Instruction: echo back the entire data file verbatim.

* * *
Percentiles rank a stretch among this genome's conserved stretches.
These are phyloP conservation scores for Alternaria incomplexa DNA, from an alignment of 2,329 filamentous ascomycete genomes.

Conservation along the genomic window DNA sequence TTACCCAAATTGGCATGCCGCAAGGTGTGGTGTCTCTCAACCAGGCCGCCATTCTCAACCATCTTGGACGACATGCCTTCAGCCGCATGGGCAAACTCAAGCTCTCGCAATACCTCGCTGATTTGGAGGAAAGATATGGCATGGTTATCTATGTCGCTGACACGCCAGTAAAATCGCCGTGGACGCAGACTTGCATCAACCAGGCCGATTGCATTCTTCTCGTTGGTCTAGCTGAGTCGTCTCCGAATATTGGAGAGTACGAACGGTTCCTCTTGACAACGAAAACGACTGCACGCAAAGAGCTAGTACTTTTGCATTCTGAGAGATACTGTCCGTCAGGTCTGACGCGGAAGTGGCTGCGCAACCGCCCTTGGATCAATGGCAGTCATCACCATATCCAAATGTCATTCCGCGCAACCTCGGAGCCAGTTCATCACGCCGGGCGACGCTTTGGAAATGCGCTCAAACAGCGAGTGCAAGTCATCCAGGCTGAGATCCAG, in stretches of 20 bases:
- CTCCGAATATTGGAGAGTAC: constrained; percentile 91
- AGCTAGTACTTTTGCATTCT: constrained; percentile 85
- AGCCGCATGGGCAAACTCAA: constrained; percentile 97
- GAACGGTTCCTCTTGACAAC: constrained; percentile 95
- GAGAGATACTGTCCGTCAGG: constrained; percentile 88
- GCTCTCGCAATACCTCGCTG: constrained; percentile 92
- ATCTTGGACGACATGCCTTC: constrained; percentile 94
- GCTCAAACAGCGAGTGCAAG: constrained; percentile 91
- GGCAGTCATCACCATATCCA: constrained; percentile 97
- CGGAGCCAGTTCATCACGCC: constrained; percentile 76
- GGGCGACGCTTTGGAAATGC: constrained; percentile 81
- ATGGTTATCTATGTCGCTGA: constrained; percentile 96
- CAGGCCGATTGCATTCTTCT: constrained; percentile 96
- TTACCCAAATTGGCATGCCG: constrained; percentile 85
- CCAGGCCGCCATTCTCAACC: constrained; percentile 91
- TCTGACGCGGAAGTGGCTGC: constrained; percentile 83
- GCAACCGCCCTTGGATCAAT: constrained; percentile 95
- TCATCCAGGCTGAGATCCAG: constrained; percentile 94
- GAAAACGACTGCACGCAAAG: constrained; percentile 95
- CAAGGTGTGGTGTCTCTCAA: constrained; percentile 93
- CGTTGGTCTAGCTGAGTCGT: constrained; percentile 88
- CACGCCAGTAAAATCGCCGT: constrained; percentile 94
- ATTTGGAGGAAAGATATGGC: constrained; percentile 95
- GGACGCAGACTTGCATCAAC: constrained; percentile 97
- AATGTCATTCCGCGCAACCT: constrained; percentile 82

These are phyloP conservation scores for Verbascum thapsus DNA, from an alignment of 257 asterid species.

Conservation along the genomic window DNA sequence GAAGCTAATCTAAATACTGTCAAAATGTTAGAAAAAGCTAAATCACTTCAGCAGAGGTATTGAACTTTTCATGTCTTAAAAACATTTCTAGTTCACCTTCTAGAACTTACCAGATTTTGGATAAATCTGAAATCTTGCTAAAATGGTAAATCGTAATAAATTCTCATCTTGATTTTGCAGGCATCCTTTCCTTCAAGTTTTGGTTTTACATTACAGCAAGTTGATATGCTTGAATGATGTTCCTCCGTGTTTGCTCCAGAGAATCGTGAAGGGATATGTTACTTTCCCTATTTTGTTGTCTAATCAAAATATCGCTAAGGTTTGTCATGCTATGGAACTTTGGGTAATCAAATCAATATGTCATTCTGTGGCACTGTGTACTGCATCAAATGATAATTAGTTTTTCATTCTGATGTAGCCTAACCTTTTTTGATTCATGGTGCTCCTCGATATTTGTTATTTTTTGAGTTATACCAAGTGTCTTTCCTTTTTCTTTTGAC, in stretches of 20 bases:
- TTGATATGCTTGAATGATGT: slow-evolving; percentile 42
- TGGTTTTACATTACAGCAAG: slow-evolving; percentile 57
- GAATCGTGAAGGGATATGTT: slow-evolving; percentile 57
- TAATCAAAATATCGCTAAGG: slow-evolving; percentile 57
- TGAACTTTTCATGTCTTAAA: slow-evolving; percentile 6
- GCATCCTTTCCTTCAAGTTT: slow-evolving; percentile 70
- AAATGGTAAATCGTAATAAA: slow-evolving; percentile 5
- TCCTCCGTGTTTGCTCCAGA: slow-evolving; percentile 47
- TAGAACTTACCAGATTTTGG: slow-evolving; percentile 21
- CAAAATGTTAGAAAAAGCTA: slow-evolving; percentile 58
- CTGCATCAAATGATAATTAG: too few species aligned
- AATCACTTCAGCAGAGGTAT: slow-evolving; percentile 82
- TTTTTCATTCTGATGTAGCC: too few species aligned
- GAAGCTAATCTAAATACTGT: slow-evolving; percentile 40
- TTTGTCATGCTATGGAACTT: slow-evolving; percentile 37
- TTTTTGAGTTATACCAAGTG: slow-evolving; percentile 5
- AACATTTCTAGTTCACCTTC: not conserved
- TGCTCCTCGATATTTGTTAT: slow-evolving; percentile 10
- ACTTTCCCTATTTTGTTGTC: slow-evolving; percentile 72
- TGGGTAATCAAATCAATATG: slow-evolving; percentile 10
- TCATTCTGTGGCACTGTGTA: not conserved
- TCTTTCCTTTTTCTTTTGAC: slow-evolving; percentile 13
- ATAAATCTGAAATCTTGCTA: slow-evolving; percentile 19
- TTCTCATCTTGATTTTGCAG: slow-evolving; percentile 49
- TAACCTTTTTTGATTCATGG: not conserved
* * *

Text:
Percentiles rank a stretch among this genome's conserved stretches.
These are phyloP conservation scores for Alternaria incomplexa DNA, from an alignment of 2,329 filamentous ascomycete genomes.

Conservation along the genomic window DNA sequence TTACCCAAATTGGCATGCCGCAAGGTGTGGTGTCTCTCAACCAGGCCGCCATTCTCAACCATCTTGGACGACATGCCTTCAGCCGCATGGGCAAACTCAAGCTCTCGCAATACCTCGCTGATTTGGAGGAAAGATATGGCATGGTTATCTATGTCGCTGACACGCCAGTAAAATCGCCGTGGACGCAGACTTGCATCAACCAGGCCGATTGCATTCTTCTCGTTGGTCTAGCTGAGTCGTCTCCGAATATTGGAGAGTACGAACGGTTCCTCTTGACAACGAAAACGACTGCACGCAAAGAGCTAGTACTTTTGCATTCTGAGAGATACTGTCCGTCAGGTCTGACGCGGAAGTGGCTGCGCAACCGCCCTTGGATCAATGGCAGTCATCACCATATCCAAATGTCATTCCGCGCAACCTCGGAGCCAGTTCATCACGCCGGGCGACGCTTTGGAAATGCGCTCAAACAGCGAGTGCAAGTCATCCAGGCTGAGATCCAG, in stretches of 20 bases:
- CTCCGAATATTGGAGAGTAC: constrained; percentile 91
- AGCTAGTACTTTTGCATTCT: constrained; percentile 85
- AGCCGCATGGGCAAACTCAA: constrained; percentile 97
- GAACGGTTCCTCTTGACAAC: constrained; percentile 95
- GAGAGATACTGTCCGTCAGG: constrained; percentile 88
- GCTCTCGCAATACCTCGCTG: constrained; percentile 92
- ATCTTGGACGACATGCCTTC: constrained; percentile 94
- GCTCAAACAGCGAGTGCAAG: constrained; percentile 91
- GGCAGTCATCACCATATCCA: constrained; percentile 97
- CGGAGCCAGTTCATCACGCC: constrained; percentile 76
- GGGCGACGCTTTGGAAATGC: constrained; percentile 81
- ATGGTTATCTATGTCGCTGA: constrained; percentile 96
- CAGGCCGATTGCATTCTTCT: constrained; percentile 96
- TTACCCAAATTGGCATGCCG: constrained; percentile 85
- CCAGGCCGCCATTCTCAACC: constrained; percentile 91
- TCTGACGCGGAAGTGGCTGC: constrained; percentile 83
- GCAACCGCCCTTGGATCAAT: constrained; percentile 95
- TCATCCAGGCTGAGATCCAG: constrained; percentile 94
- GAAAACGACTGCACGCAAAG: constrained; percentile 95
- CAAGGTGTGGTGTCTCTCAA: constrained; percentile 93
- CGTTGGTCTAGCTGAGTCGT: constrained; percentile 88
- CACGCCAGTAAAATCGCCGT: constrained; percentile 94
- ATTTGGAGGAAAGATATGGC: constrained; percentile 95
- GGACGCAGACTTGCATCAAC: constrained; percentile 97
- AATGTCATTCCGCGCAACCT: constrained; percentile 82

These are phyloP conservation scores for Verbascum thapsus DNA, from an alignment of 257 asterid species.

Conservation along the genomic window DNA sequence GAAGCTAATCTAAATACTGTCAAAATGTTAGAAAAAGCTAAATCACTTCAGCAGAGGTATTGAACTTTTCATGTCTTAAAAACATTTCTAGTTCACCTTCTAGAACTTACCAGATTTTGGATAAATCTGAAATCTTGCTAAAATGGTAAATCGTAATAAATTCTCATCTTGATTTTGCAGGCATCCTTTCCTTCAAGTTTTGGTTTTACATTACAGCAAGTTGATATGCTTGAATGATGTTCCTCCGTGTTTGCTCCAGAGAATCGTGAAGGGATATGTTACTTTCCCTATTTTGTTGTCTAATCAAAATATCGCTAAGGTTTGTCATGCTATGGAACTTTGGGTAATCAAATCAATATGTCATTCTGTGGCACTGTGTACTGCATCAAATGATAATTAGTTTTTCATTCTGATGTAGCCTAACCTTTTTTGATTCATGGTGCTCCTCGATATTTGTTATTTTTTGAGTTATACCAAGTGTCTTTCCTTTTTCTTTTGAC, in stretches of 20 bases:
- TTGATATGCTTGAATGATGT: slow-evolving; percentile 42
- TGGTTTTACATTACAGCAAG: slow-evolving; percentile 57
- GAATCGTGAAGGGATATGTT: slow-evolving; percentile 57
- TAATCAAAATATCGCTAAGG: slow-evolving; percentile 57
- TGAACTTTTCATGTCTTAAA: slow-evolving; percentile 6
- GCATCCTTTCCTTCAAGTTT: slow-evolving; percentile 70
- AAATGGTAAATCGTAATAAA: slow-evolving; percentile 5
- TCCTCCGTGTTTGCTCCAGA: slow-evolving; percentile 47
- TAGAACTTACCAGATTTTGG: slow-evolving; percentile 21
- CAAAATGTTAGAAAAAGCTA: slow-evolving; percentile 58
- CTGCATCAAATGATAATTAG: too few species aligned
- AATCACTTCAGCAGAGGTAT: slow-evolving; percentile 82
- TTTTTCATTCTGATGTAGCC: too few species aligned
- GAAGCTAATCTAAATACTGT: slow-evolving; percentile 40
- TTTGTCATGCTATGGAACTT: slow-evolving; percentile 37
- TTTTTGAGTTATACCAAGTG: slow-evolving; percentile 5
- AACATTTCTAGTTCACCTTC: not conserved
- TGCTCCTCGATATTTGTTAT: slow-evolving; percentile 10
- ACTTTCCCTATTTTGTTGTC: slow-evolving; percentile 72
- TGGGTAATCAAATCAATATG: slow-evolving; percentile 10
- TCATTCTGTGGCACTGTGTA: not conserved
- TCTTTCCTTTTTCTTTTGAC: slow-evolving; percentile 13
- ATAAATCTGAAATCTTGCTA: slow-evolving; percentile 19
- TTCTCATCTTGATTTTGCAG: slow-evolving; percentile 49
- TAACCTTTTTTGATTCATGG: not conserved